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Salva to serve 10 years for abuse of girl

Ed Waters Jr.
Frederick News Post

(11/23) A Thurmont man will spend the next 10 years in prison after a Frederick judge sentenced him Thursday for sexually abusing a 13-year-old girl.

John James Salvi, 72, of the 400 block of North Church Street, was charged in February after the girl, her mother and adult sister went to Thurmont police. The girl is autistic and functions at an 8- or 9-year-old age level, Assistant State's Attorney Tammy Leache said.

Frederick County Circuit Judge G. Edward Dwyer Jr. sentenced Salvi to 25 years in prison with 15 years suspended and credit toward time served starting from when he was detained in February.

Salvi appeared wearing a peach-colored striped prison uniform over long johns. He will be eligible for parole after five years and will have to register as a Tier III sex offender for the rest of his life.

Dwyer also barred him from having any contact with the victim or anyone under age 18.

According to court documents, the adult sister said she and her mother became suspicious when Salvi responded to a text message the girl sent about coming over with her other sister, instead asking if she could come alone.

When the mother and sister expressed concerns about the text, the girl told them Salvi had touched her inappropriately over her clothing on several occasions. The older sister then sent text messages to Salvi portraying herself as the girl. Two two exchanged messages during which previous inappropriate incidents were discussed and Salvi asked that the messages be deleted, according to court documents.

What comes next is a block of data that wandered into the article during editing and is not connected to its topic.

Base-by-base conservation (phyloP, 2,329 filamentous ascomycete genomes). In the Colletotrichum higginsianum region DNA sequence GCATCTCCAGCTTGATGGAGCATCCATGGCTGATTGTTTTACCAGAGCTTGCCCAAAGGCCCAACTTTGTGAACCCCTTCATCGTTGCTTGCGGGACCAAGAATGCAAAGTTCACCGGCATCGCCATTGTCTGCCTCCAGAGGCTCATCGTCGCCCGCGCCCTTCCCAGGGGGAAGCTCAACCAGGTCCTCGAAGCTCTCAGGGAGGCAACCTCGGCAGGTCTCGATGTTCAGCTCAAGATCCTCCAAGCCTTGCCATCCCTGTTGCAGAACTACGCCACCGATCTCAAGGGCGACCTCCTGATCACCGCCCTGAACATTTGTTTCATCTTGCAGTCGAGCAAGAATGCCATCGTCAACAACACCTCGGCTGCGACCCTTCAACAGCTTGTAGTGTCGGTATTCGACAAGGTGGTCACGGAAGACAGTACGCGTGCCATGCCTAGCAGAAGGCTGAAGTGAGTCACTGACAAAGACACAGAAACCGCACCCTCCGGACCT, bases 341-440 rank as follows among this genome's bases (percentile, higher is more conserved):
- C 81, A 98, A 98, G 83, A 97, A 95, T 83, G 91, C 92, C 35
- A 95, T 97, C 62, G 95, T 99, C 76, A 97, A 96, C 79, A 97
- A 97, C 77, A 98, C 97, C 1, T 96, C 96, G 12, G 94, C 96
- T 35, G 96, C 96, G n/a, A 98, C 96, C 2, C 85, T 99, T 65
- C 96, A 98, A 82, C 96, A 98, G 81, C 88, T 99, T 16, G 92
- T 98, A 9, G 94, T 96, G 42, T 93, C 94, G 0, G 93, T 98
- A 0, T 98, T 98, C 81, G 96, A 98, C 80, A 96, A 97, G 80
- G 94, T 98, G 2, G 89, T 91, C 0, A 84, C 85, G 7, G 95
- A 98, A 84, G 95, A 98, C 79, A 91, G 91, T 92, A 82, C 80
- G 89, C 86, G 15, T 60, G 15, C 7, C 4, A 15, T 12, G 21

The girl told police the abuse began around the time that Salvi bought her a phone for Christmas, which he paid to put minutes on monthly, according to court documents. He had bought her several other gifts, including a lamp that he made her keep in his home.

Salvi initially denied inappropriate contact but then admitted to police that he had a "special relationship" with the girl and had touched her in a sexual manner on several occasions. He told police the relationship got out of hand but that he was drawn to her and wanted to help her because of her disability.

Leache told Dwyer that Salvi did not appear to have accepted full responsibility for his role in the crime.

"The fact that he puts it on her, that he said she initiated the crime ... It almost sounds like he's saying, 'Back when I was younger, this would have been acceptable,'" Leache said.

Dwyer referenced the girl's disability when speaking to Salvi from the bench Thursday. Dwyer said the victim's impact statement indicated that Salvi's actions inflicted lasting harm on the girl. Dwyer also accused Salvi of minimizing his role in the abuse.

"You have no explanation as to why you decided to kiss and lick the neck of a 13-year-old victim," Dwyer said.

Neither the girl nor her family appeared in the courtroom Thursday.

Salvi declined to address the court Thursday. He originally pleaded guilty in August. He had no previous criminal history and does not have any children or grandchildren, said his lawyer, Margaret Teahan. He received an honorable discharge from the military, she said.

Leache said she could have requested the maximum 25 years but mitigating circumstances led her to ask Dwyer for the minimum allowed under state guidelines. Salvi did not penetrate the girl, nor was oral sex involved, Leache said.

"I think for Salvi it was a crime of opportunity," Leache said after the sentencing.

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